I think you’re in deadly earnest about the nature of grief and its relation to madness. And yet you take it so far over the top, in so many different ways, that it’s almost impossible not to laugh.
To be fair to von Trier and to the film, I didn't laugh even once. I found the film quite somber and meaningful, but I do agree that some of the scenes might be too much for a normal viewer. von Trier strays as far from his Dogme-95 manifesto as possible: using slow motion, tricks of lighting, rotoscoping, special effects, background music, ... What hasn't changed is the extreme demands he places on his actors. The performance by Charlotte Gainsbourg stands out in my limited film experience as one of the finest and most harrowing performances by an actress. Her final scene with her husband is nothing short of extraordinary.

Nature is not just the trees and the birds, it is also our own impulses and passions. The force of passions scare Her, and (in the pyramid of her fears) her deepest fear is therefore depicted as that of Her own Self. I have to say that I was bemused by the overt symbolism of bondage (a round stone, no less, tied (sic) to the man's leg by the woman). For those who want to explore the nature of self-injury as a form of revenge against one's own sexuality, and who (WARNING) do not flinch easily, I recommend Cutting Moments (Douglas Buck, 1997), a rather disturbing short film.

I find the following comment on IMDB to be very insightful about this film (Warning: SPOILERS):
In the film, “She” — the name of Gainsborg’s character — had been writing a thesis on violence against women through history. She realized that “nature … causes people to do evil things to women,” but concluded that female nature is also part of this cycle; the nature of women inspires violence. As She explains it, women lack complete control over their own bodies, which are animated by satanic spirit.

For her, images such as those she collects of early modern witches copulating with demons, capture an essential truth. Her therapist husband, whose relentless rationalism fails to cure her, resists the inevitability of this truth until the very end.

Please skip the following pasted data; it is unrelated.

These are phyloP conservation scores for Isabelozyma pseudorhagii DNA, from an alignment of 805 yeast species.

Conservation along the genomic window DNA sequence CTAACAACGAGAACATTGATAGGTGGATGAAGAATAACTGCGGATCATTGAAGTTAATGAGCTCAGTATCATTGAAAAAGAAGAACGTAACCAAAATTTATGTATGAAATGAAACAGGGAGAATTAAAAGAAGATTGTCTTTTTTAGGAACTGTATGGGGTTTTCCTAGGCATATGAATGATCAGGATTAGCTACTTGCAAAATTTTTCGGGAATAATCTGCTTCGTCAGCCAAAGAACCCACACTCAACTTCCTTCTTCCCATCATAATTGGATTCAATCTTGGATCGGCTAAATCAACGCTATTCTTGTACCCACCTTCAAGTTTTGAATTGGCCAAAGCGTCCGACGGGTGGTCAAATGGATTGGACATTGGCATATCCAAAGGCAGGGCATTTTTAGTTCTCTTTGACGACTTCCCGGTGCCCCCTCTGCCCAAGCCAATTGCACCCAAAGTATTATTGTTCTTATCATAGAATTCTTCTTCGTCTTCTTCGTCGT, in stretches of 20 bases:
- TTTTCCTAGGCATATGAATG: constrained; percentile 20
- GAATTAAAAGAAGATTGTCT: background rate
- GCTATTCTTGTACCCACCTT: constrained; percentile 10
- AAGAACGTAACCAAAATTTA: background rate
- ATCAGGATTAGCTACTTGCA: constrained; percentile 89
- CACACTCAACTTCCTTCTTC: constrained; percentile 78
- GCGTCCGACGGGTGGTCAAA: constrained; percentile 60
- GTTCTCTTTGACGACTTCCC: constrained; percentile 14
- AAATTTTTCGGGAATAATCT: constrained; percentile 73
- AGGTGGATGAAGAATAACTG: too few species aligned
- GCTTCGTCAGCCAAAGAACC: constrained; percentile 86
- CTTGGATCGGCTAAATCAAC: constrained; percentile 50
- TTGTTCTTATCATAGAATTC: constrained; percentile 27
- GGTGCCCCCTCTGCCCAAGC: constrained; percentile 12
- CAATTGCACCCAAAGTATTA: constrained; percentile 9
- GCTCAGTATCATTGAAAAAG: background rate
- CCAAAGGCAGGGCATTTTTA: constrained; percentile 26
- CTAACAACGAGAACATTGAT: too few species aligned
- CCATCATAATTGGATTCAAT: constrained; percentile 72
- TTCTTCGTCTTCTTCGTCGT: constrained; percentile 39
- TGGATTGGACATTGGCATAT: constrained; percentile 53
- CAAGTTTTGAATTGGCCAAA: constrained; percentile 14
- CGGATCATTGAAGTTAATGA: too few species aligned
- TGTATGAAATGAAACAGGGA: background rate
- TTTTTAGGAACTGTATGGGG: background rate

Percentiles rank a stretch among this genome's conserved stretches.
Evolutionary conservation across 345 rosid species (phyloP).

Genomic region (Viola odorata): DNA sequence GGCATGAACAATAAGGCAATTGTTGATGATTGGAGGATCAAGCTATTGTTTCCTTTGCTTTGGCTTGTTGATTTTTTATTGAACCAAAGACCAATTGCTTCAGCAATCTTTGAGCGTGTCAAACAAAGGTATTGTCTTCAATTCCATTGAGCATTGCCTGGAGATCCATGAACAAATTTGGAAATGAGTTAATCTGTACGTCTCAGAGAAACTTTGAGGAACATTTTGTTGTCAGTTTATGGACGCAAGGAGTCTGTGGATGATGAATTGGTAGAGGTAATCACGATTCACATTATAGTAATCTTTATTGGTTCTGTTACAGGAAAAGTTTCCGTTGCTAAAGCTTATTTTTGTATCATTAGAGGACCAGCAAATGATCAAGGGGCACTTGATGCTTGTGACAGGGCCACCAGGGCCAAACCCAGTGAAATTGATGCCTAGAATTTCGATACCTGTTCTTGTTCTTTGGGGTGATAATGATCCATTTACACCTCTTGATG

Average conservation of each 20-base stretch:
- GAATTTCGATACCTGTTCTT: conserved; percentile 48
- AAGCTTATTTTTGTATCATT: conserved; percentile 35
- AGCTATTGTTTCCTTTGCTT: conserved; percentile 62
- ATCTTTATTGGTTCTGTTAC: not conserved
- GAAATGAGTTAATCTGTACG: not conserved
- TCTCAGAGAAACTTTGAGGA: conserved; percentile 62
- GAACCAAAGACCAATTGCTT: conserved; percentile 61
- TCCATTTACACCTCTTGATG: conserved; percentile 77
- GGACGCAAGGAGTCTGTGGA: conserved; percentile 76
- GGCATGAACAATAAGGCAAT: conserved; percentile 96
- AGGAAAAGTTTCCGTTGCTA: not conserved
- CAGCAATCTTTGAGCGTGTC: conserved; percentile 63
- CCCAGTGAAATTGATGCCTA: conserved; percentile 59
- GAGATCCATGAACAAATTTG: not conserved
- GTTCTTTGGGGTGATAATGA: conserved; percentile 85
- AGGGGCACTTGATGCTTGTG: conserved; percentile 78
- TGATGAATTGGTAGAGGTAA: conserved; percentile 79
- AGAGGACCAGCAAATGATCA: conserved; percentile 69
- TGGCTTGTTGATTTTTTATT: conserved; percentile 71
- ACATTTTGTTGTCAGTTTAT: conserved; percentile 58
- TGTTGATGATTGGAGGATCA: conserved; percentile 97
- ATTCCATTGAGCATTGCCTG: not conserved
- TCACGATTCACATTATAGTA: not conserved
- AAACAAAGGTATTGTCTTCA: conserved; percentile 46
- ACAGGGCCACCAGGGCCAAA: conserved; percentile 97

Gainsbourg’s character, through her sexual frenzies and shifts of mood, seems connected to the natural world of Eden around her. When she observes that “Nature is Satan’s church,” it is not difficult to infer that while Christ was half man, half divine, Antichrist is half woman, half Satanic. Indeed, She does not seem completely in control of herself. Fearing his abandonment, She suddenly brutalizes her husband's genitalia by smashing it with a huge log of wood. Then she just as suddenly switches back to nurturing mode, by her sudden frenzied manual stimulation of his traumatized penis to orgasm. In her brutalizing mode, for example, She bolts a grindstone to his leg, and then throws the wrench under the house to prevent an escape. Later, in her nurturing mode, She wants to remove the grindstone and help her husband back to the house; She looks for the wrench in the toolbox as if she were not aware that she herself had hidden it elsewhere.

Such splitting of her personality recurs. In one (notorious) sequence, She remembers watching her child fall from the window while she did nothing to stop him because she was caught up in sexual ecstasy. When, horrified at her own conduct, She performs a genital self-mutilation, she is trying to protect herself as well as others from this uncontrollable destructive force within herself.

The fact that She herself is horrified by female sexual power seems to undermine any notion that what the film depicts is a result of patriarchal oppression. Rather, it is hard to escape the conclusion that She has rediscovered the truth that He, in his rationalistic naivete, has dismissed out of hand. And their own and the world's
expulsion from Eden — the corruption of the world — was not simply the Fall of Man but the Rise of Woman.